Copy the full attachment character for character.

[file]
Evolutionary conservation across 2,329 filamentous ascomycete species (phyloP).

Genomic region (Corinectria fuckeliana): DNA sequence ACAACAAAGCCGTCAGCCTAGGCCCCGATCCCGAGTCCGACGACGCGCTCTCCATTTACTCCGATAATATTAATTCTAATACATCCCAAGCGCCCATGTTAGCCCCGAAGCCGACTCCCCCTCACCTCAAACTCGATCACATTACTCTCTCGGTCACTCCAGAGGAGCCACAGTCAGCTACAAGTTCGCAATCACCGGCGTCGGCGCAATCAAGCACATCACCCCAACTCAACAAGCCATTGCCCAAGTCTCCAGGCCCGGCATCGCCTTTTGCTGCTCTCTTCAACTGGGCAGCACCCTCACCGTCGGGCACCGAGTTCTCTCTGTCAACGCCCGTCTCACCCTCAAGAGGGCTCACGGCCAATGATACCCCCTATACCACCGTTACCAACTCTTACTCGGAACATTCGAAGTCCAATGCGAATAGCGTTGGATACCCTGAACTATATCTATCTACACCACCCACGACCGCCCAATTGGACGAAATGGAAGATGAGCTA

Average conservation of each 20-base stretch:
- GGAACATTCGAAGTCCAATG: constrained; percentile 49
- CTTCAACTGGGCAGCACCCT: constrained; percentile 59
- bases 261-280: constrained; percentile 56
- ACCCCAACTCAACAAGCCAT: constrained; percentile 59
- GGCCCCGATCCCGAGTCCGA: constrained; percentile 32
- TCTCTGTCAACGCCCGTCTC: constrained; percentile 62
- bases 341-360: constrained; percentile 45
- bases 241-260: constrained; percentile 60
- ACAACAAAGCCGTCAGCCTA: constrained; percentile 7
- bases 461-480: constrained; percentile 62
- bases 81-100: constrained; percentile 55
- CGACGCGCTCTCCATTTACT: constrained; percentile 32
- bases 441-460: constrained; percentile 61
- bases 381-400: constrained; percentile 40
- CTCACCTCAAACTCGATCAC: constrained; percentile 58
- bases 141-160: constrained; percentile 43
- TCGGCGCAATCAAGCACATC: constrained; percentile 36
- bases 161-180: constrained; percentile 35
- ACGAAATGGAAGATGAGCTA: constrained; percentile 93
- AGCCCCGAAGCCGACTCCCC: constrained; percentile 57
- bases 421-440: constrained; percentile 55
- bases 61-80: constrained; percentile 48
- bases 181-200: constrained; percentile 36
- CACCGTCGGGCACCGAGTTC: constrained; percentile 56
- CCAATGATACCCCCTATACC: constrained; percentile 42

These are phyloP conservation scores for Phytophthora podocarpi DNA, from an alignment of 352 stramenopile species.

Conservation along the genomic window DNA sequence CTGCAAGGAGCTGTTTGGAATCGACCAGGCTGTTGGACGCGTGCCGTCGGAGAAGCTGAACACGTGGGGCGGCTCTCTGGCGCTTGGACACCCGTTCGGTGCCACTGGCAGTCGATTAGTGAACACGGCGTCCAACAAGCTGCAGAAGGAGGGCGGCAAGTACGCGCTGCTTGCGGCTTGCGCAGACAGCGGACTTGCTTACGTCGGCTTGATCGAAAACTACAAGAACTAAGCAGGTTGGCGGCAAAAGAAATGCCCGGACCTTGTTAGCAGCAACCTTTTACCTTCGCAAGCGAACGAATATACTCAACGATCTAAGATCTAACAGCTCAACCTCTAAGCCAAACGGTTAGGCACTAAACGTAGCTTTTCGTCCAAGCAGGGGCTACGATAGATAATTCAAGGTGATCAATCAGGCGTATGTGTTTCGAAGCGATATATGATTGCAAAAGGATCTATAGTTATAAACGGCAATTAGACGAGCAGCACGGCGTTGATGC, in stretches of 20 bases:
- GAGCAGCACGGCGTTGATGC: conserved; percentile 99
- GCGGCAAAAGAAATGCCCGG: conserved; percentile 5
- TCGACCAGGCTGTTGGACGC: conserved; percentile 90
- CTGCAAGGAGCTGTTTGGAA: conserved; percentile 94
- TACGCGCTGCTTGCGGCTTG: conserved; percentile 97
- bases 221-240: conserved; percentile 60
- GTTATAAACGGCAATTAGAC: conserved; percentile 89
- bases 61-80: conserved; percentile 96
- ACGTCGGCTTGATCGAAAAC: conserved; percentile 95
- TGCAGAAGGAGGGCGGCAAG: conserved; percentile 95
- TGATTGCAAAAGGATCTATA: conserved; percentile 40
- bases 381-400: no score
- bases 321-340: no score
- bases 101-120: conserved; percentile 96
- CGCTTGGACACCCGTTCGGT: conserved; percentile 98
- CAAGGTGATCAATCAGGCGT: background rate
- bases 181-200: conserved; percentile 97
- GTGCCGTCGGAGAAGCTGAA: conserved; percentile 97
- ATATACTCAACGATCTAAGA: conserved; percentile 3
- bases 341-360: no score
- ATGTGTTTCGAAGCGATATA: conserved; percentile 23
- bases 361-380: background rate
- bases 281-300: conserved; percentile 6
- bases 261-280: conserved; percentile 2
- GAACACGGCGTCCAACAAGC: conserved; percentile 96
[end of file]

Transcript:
Evolutionary conservation across 2,329 filamentous ascomycete species (phyloP).

Genomic region (Corinectria fuckeliana): DNA sequence ACAACAAAGCCGTCAGCCTAGGCCCCGATCCCGAGTCCGACGACGCGCTCTCCATTTACTCCGATAATATTAATTCTAATACATCCCAAGCGCCCATGTTAGCCCCGAAGCCGACTCCCCCTCACCTCAAACTCGATCACATTACTCTCTCGGTCACTCCAGAGGAGCCACAGTCAGCTACAAGTTCGCAATCACCGGCGTCGGCGCAATCAAGCACATCACCCCAACTCAACAAGCCATTGCCCAAGTCTCCAGGCCCGGCATCGCCTTTTGCTGCTCTCTTCAACTGGGCAGCACCCTCACCGTCGGGCACCGAGTTCTCTCTGTCAACGCCCGTCTCACCCTCAAGAGGGCTCACGGCCAATGATACCCCCTATACCACCGTTACCAACTCTTACTCGGAACATTCGAAGTCCAATGCGAATAGCGTTGGATACCCTGAACTATATCTATCTACACCACCCACGACCGCCCAATTGGACGAAATGGAAGATGAGCTA

Average conservation of each 20-base stretch:
- GGAACATTCGAAGTCCAATG: constrained; percentile 49
- CTTCAACTGGGCAGCACCCT: constrained; percentile 59
- bases 261-280: constrained; percentile 56
- ACCCCAACTCAACAAGCCAT: constrained; percentile 59
- GGCCCCGATCCCGAGTCCGA: constrained; percentile 32
- TCTCTGTCAACGCCCGTCTC: constrained; percentile 62
- bases 341-360: constrained; percentile 45
- bases 241-260: constrained; percentile 60
- ACAACAAAGCCGTCAGCCTA: constrained; percentile 7
- bases 461-480: constrained; percentile 62
- bases 81-100: constrained; percentile 55
- CGACGCGCTCTCCATTTACT: constrained; percentile 32
- bases 441-460: constrained; percentile 61
- bases 381-400: constrained; percentile 40
- CTCACCTCAAACTCGATCAC: constrained; percentile 58
- bases 141-160: constrained; percentile 43
- TCGGCGCAATCAAGCACATC: constrained; percentile 36
- bases 161-180: constrained; percentile 35
- ACGAAATGGAAGATGAGCTA: constrained; percentile 93
- AGCCCCGAAGCCGACTCCCC: constrained; percentile 57
- bases 421-440: constrained; percentile 55
- bases 61-80: constrained; percentile 48
- bases 181-200: constrained; percentile 36
- CACCGTCGGGCACCGAGTTC: constrained; percentile 56
- CCAATGATACCCCCTATACC: constrained; percentile 42

These are phyloP conservation scores for Phytophthora podocarpi DNA, from an alignment of 352 stramenopile species.

Conservation along the genomic window DNA sequence CTGCAAGGAGCTGTTTGGAATCGACCAGGCTGTTGGACGCGTGCCGTCGGAGAAGCTGAACACGTGGGGCGGCTCTCTGGCGCTTGGACACCCGTTCGGTGCCACTGGCAGTCGATTAGTGAACACGGCGTCCAACAAGCTGCAGAAGGAGGGCGGCAAGTACGCGCTGCTTGCGGCTTGCGCAGACAGCGGACTTGCTTACGTCGGCTTGATCGAAAACTACAAGAACTAAGCAGGTTGGCGGCAAAAGAAATGCCCGGACCTTGTTAGCAGCAACCTTTTACCTTCGCAAGCGAACGAATATACTCAACGATCTAAGATCTAACAGCTCAACCTCTAAGCCAAACGGTTAGGCACTAAACGTAGCTTTTCGTCCAAGCAGGGGCTACGATAGATAATTCAAGGTGATCAATCAGGCGTATGTGTTTCGAAGCGATATATGATTGCAAAAGGATCTATAGTTATAAACGGCAATTAGACGAGCAGCACGGCGTTGATGC, in stretches of 20 bases:
- GAGCAGCACGGCGTTGATGC: conserved; percentile 99
- GCGGCAAAAGAAATGCCCGG: conserved; percentile 5
- TCGACCAGGCTGTTGGACGC: conserved; percentile 90
- CTGCAAGGAGCTGTTTGGAA: conserved; percentile 94
- TACGCGCTGCTTGCGGCTTG: conserved; percentile 97
- bases 221-240: conserved; percentile 60
- GTTATAAACGGCAATTAGAC: conserved; percentile 89
- bases 61-80: conserved; percentile 96
- ACGTCGGCTTGATCGAAAAC: conserved; percentile 95
- TGCAGAAGGAGGGCGGCAAG: conserved; percentile 95
- TGATTGCAAAAGGATCTATA: conserved; percentile 40
- bases 381-400: no score
- bases 321-340: no score
- bases 101-120: conserved; percentile 96
- CGCTTGGACACCCGTTCGGT: conserved; percentile 98
- CAAGGTGATCAATCAGGCGT: background rate
- bases 181-200: conserved; percentile 97
- GTGCCGTCGGAGAAGCTGAA: conserved; percentile 97
- ATATACTCAACGATCTAAGA: conserved; percentile 3
- bases 341-360: no score
- ATGTGTTTCGAAGCGATATA: conserved; percentile 23
- bases 361-380: background rate
- bases 281-300: conserved; percentile 6
- bases 261-280: conserved; percentile 2
- GAACACGGCGTCCAACAAGC: conserved; percentile 96